“Change alone is unchanging,” the ancient Greek philosopher Heraclitus once wrote. But even such a wise man didn’t know the half of it. As NATURE’s The Body Changers shows, researchers have discovered that all kinds of animals — from sea slugs and caterpillars to songbirds and people — undergo constant and often remarkable physical changes during their lives. And scientists continue to discover that we can change our bodies in ways once thought impossible.
Each of us knows from personal experience that the passage of time is marked by constant variation and modification. From a single cell unable to live on its own, we multiply into creatures composed of trillions of cells able to move about freely. Our bodies grow taller, heavier, and hairier as we mature, then shrink and wrinkle as we age. Our hair may change color and our voices modulate from a howling cry to a quivery whisper.
But even these dramatic physical alterations are overshadowed by the extraordinary transformations experienced by other creatures profiled in The Body Changers. Fleet-flying dragonflies, for instance, start life as swimming nymphs that paddle about beneath the surface of a pond or river. High-leaping frogs take their first trips as awkward, wriggling tadpoles. And the elegant, fragile butterfly emerges from a capsule spun by a chunky, crawling, earth-bound caterpillar.
Still other animals are able to execute even more amazing tricks. Salamanders can regrow legs snipped off by hungry turtles, while lizards routinely rebuild tails that break away, by design, in the mouths of predators. Male deer grow magnificent antlers that are used for just one season and then discarded, like a wedding dress banished to the back of the closet. And some songbirds remold their brains every spring, adding and subtracting neurons as needed. When more brainpower is needed to sing and remember their courtship songs, their brains swell. But when breeding season is over, they conserve energy by scaling back.
Such modern-day adaptations are the product of millions of years of evolution — another process dependent on change. Many researchers, for instance, believe today’s birds began as dinosaurs, while people evolved from tree-dwelling apes. Over the eons, seemingly insignificant changes began to add up, separating new species from the old. The genetic flaw that produced feathers on some mutant dinosaur, for instance, may have helped keep it warmer and enhanced its survival. Later, the feathers might have helped its offspring become better hunters and eventually fliers. It was just a short flap, in geologic time, to modern birds, which bear just a fleeting resemblance to their forebearers.
We’ll probably never know for sure just how all these changes took place, or why they occurred. It is difficult to follow the biological path that brought us here back into the mists of time. But researchers continue to make surprising new discoveries about our ability to change. For years, for instance, scientists believed that it was nearly impossible for humans and related apes to grow new brain cells. Conventional wisdom held that the most important parts of our brains were pretty much set by the age of three or four, and would grow no more.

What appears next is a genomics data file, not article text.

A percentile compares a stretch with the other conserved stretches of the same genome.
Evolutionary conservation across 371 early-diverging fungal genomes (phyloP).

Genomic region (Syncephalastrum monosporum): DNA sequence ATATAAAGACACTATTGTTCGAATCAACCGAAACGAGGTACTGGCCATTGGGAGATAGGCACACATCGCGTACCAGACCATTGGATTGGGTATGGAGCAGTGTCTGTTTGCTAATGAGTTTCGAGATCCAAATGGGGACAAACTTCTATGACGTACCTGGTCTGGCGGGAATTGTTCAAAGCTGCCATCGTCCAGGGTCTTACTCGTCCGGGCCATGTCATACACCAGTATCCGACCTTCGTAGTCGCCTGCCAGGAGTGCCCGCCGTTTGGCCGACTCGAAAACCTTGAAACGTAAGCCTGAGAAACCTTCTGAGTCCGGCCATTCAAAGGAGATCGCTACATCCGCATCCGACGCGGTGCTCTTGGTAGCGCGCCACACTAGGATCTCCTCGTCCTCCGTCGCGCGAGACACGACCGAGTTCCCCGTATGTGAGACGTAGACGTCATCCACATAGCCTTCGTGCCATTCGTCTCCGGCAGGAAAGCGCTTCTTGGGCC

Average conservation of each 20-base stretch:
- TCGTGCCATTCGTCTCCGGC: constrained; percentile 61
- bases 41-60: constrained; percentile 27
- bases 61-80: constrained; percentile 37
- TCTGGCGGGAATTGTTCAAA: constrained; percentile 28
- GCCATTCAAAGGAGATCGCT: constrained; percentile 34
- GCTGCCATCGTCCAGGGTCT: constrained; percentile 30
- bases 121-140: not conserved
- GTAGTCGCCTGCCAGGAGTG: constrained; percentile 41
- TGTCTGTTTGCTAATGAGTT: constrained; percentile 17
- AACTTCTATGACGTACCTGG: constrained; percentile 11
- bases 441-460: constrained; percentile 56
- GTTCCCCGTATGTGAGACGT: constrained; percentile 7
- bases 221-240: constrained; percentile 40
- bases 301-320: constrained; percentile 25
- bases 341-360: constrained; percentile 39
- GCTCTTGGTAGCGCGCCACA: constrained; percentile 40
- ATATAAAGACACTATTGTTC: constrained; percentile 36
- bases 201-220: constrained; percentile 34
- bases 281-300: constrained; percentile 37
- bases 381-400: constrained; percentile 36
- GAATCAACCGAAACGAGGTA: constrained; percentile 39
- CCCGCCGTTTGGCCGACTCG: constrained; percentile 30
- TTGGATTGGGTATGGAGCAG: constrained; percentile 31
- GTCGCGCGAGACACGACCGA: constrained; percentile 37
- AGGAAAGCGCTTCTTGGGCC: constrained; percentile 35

But in 1999, in a finding that eventually could lead to new methods for treating brain diseases and injuries, Princeton University scientists discovered that new brain cells are continually added to the brains of adult monkeys. Brain researchers Elizabeth Gould and Charles Gross found that the monkeys add neurons to several regions of the cerebral cortex that are crucial for memory, high-level decision making, and for recognizing and learning about the world. The results strongly imply that the same process occurs in humans, because monkeys and humans have similar brain structures. “If what they have shown holds true for all primates, including humans, it means we really need to rewrite the book on brain development and the way that experience can affect the brain,” says William T. Greenough, director of the neuroscience program at the University of Illinois’ Beckman Institute.
At the time of the discovery, Gross asked the question shared by many: “If the cerebral cortex is important in memory, how could it change?” He went on to explain, “In fact, the opposite view is at least as plausible: if memories are formed from experiences, these experiences must produce changes in the brain.”
Practical applications of the discovery could be years, even decades away. But the results suggest that scientists may one day exploit natural repair mechanisms to treat brain injuries or diseases, such as Alzheimer’s and Parkinson’s diseases. The discovery also may require scientists to draw a less bold distinction between the brains of humans and other animals, says Fernando Nottebohm of Rockefeller University, who has pioneered the study of changing bird brains. “What you can say now,” he says, “is that the primate brain is more like that of songbirds.” That, indeed, is a change in thinking.